Coronavirus made us reinvent our culture – let’s invent a better one
As COVID-19 leaves millions homebound or unemployed, Americans have not experienced a dramatic shock to our culture this acute since the attack on Pearl Harbor. Like all past hardships, the pandemic should broaden our perspectives for a better future.
Post-COVID America will be a better America. The wake of the crisis will leave a permanent mark on our habits and outlooks just as the Great Depression did when it created the most frugal generation.
Just as our Greatest Generation was painfully pruned through hardship, Americans today should make some changes to their daily lives that will result in a better, safer future.
Post-COVID Americans should wash their hands properly and often.
Washing hands seems the sternest call to action on all fronts, making apathetic or otherwise unaware people sensitive to where their hands have been and how they might affect others.
Now hyper-aware of the dangers of improper handwashing, we should all take this as a lesson to actively cease spreading any and all pathogens with our hands, not just that of the coronavirus. Perhaps if we had adopted this preschool-level habit long ago, we would have thousands fewer flu fatalities each year.
Post-COVID businesses should have better sick leave policies, or at least employees should consider giving up a few hours of income to spare the spread of whatever pathogen got them down.
Especially in lesser-paying hourly jobs, workers often feel they have a duty to push through their sickness and continue working. This sentiment should take a proper halt. Coronavirus translates this characteristic of an American hard worker to the characteristic of an accidental saboteur.
Post-COVID businesses should accommodate the employee that, though they are willing to push through sickness, stays home out of concern for others.
Regretfully, pre-COVID-19 America failed this respectable employee.
We have yet to implement any national standards for staying home when sick. As thoroughly evidenced by the Kaiser Family Foundation, a non-profit focusing on U.S. health, most of those without some form of sick leave are the lower paying jobs which may need it the most.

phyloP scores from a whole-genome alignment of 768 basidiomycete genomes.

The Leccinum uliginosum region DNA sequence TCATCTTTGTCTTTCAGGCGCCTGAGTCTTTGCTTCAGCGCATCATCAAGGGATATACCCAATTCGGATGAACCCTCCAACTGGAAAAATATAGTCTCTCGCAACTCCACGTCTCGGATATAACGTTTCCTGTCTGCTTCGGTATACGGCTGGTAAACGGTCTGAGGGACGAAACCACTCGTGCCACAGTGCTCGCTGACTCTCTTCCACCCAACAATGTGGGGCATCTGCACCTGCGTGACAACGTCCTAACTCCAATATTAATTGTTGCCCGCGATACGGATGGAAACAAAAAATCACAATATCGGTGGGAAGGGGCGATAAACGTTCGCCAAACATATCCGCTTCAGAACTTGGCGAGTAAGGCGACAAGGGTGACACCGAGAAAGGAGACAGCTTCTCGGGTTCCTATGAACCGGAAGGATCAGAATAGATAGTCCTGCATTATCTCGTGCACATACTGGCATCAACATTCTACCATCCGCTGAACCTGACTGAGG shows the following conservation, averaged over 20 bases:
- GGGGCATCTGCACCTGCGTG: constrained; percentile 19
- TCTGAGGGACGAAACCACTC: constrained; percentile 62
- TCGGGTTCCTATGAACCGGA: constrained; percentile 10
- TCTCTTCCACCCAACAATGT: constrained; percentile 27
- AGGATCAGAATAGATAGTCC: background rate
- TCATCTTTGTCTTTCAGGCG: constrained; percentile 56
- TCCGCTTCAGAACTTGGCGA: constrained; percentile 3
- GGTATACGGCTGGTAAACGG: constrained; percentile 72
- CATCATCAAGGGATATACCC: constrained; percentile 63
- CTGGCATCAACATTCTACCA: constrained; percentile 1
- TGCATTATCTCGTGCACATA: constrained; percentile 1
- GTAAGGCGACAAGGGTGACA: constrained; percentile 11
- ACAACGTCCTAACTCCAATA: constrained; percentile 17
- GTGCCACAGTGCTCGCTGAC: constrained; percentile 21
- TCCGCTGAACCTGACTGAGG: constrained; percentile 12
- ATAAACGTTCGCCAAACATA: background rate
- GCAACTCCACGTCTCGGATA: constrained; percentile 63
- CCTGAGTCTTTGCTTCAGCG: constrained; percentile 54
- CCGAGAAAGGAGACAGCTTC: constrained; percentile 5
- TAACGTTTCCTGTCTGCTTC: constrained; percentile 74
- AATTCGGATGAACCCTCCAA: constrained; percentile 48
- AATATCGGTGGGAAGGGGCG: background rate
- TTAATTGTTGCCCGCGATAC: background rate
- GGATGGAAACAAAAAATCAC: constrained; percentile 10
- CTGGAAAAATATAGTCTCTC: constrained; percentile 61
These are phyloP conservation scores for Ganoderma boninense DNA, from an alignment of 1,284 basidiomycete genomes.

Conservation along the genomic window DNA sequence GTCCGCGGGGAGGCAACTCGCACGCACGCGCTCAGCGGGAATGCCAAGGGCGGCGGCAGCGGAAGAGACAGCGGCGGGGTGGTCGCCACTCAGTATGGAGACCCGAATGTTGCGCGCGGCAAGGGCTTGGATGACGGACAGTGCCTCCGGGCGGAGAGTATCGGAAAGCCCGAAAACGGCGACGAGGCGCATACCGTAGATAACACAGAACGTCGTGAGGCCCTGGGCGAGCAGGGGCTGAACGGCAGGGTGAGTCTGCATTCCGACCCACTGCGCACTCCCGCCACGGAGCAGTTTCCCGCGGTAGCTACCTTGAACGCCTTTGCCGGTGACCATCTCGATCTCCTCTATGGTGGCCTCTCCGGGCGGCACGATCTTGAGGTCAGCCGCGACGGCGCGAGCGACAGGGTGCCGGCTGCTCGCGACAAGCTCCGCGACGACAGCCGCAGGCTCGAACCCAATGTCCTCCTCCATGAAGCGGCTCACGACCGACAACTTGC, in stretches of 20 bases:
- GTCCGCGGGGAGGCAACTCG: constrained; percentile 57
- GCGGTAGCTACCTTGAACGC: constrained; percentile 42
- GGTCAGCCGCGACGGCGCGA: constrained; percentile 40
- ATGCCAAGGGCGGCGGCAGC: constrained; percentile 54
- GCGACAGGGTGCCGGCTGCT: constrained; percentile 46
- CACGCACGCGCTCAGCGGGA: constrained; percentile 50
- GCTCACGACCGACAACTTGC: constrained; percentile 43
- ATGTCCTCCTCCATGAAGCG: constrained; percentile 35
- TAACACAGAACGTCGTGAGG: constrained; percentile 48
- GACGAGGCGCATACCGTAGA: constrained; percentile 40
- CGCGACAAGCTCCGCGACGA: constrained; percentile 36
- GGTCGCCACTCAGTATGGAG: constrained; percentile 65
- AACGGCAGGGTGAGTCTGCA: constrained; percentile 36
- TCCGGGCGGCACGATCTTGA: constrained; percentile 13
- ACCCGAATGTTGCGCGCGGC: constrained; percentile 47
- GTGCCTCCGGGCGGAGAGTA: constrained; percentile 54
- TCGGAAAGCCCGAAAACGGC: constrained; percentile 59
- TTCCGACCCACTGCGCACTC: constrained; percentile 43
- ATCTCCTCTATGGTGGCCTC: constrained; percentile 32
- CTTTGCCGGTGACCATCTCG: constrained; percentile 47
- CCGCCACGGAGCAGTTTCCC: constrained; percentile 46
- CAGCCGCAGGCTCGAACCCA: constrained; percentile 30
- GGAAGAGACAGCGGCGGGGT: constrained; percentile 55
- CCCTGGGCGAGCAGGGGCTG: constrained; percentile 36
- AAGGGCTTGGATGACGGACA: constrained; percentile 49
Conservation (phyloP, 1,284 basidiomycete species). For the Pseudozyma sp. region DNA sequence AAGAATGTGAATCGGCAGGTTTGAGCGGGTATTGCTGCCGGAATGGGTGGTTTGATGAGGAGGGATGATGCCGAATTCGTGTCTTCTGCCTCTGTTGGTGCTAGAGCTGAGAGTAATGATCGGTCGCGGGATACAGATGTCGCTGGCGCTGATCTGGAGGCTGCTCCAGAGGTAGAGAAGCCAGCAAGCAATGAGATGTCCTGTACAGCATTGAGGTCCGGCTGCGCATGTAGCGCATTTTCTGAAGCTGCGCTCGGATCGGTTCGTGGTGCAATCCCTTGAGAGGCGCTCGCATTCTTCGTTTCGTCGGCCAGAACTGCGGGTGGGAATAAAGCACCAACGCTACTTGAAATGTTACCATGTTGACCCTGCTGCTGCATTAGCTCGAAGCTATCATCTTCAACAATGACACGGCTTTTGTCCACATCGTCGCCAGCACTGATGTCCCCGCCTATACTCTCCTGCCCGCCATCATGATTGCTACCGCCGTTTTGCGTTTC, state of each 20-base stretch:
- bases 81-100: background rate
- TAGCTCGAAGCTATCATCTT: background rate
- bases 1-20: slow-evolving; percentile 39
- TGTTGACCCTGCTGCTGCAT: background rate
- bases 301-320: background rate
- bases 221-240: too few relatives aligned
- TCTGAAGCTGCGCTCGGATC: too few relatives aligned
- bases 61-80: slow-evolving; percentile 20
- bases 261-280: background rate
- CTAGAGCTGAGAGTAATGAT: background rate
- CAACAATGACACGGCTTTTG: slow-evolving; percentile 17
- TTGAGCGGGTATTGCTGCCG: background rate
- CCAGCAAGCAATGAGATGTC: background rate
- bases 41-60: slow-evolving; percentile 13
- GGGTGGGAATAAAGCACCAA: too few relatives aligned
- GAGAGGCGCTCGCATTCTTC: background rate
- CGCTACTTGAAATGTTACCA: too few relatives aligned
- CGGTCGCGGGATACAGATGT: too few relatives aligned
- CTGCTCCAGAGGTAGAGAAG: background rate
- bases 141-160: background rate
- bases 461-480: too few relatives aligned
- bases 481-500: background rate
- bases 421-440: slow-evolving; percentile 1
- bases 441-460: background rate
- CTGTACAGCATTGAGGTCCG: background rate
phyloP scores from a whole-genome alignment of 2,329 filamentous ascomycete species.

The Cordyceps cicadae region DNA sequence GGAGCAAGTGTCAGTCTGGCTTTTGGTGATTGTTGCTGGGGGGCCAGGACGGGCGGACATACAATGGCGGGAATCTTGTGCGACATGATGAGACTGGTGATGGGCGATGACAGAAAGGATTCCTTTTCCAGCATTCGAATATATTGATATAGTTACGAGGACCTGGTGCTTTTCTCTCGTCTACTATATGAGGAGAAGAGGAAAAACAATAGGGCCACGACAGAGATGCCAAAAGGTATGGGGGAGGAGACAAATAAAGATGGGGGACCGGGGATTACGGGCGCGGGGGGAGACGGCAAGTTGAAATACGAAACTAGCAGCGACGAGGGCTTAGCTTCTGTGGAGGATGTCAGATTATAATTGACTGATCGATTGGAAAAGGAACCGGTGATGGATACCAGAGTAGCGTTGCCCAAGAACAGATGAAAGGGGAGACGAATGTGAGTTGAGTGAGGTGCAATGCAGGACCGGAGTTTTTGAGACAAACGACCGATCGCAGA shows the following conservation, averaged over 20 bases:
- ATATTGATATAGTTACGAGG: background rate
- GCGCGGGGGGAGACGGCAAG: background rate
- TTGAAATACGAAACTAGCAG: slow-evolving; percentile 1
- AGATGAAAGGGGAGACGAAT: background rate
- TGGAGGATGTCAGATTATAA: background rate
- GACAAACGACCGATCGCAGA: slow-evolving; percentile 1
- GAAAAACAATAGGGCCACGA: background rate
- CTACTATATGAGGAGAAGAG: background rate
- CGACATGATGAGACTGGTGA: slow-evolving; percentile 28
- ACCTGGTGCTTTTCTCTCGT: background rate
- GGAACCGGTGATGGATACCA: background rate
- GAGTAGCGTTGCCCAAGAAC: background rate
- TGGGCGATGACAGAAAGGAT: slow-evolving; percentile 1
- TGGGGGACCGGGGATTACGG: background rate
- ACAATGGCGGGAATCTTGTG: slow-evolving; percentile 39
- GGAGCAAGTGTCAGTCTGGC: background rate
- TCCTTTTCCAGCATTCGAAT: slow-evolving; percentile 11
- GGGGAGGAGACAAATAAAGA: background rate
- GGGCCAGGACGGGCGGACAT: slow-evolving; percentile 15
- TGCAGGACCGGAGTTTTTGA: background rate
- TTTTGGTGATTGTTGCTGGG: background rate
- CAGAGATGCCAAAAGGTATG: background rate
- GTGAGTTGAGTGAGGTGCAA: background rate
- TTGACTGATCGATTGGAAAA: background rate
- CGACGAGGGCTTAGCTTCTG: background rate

Post-COVID America should better appreciate its “essential” workers.
(See Virginia’s Executive Order Number 53: Directive five for list of Virginia essential businesses.)
Instead of staying home, essential workers often endanger themselves to provide a public service and family income.
These essential workers, commonly with lesser paying jobs and with sparsely available sick leave, deserve more feasible recognition as a critical part of our economic fiber.
Post-COVID America should be one that makes itself more self-sustainable.
Quick sell-outs of cleaning supplies, foods and toilet paper suggested that people panic at the slight chance they may not have access to a supermarket.
Modern conveniences created dependency. Our system allowed misinformed, frantic Facebook enforcers to leave millions without essential supplies.
Post-COVID America should embrace more efficient avenues for conducting business.
Many grocery locations expanded or added grocery pickup. Businesses created makeshift drive-thrus, and restaurants created curbside service to stay open.
These multiple methods will increase accessibility and may even increase efficiency.
Post-COVID-19 America should push to make more services digitally accessible.
Throughout this health crisis, doctors have moved noncritical visits to a phone or video call. More people, including most of Liberty’s teaching staff, must find ways to work from home.
Without becoming dependent on digital options, increasing digital access in many businesses will improve efficiency and resilience to economic fluctuations.
Post-COVID-19 America should be one that is more open to ideas and perspectives that are not their own.
Extreme events expose flaws. From legal systems to individual philosophies, the coronavirus response tests our outlooks.
Through this episode we have seen the heroism of those who put themselves at risk to serve others. Nurses overwhelm themselves with contagious, critical patients. Postal workers cautiously clock into potentially infected workplaces. Grocery stockers work extra to properly sanitize areas for customers. Cashiers sacrifice 6-foot social distancing recommendations.
And scores of others have helped the nation move through the mire of the moment.
Americans tend to form opinions on things that do not affect us. Now that every person has felt the inadequacies of our system, we should think more realistically and respectfully about our views.
For example, people recklessly disobeying stay-at-home orders and social distancing challenge the idea that the government should not be able to restrict freedoms. In contrast, an inefficient government response challenges the idea that government is solely responsible for keeping safety and peace.
Perhaps both are wrong. Where’s the balance?
Coronavirus has left us no choice but to reinvent our culture. Those who persevere, reimagine, care for others, practice safety and wash their hands will pull us all out of this. Everyone — even the toilet paper hoarders — has a role to play in shaping our new America .
Clayton Dykstra is an Opinion Writer. Follow him on Twitter @dykstracd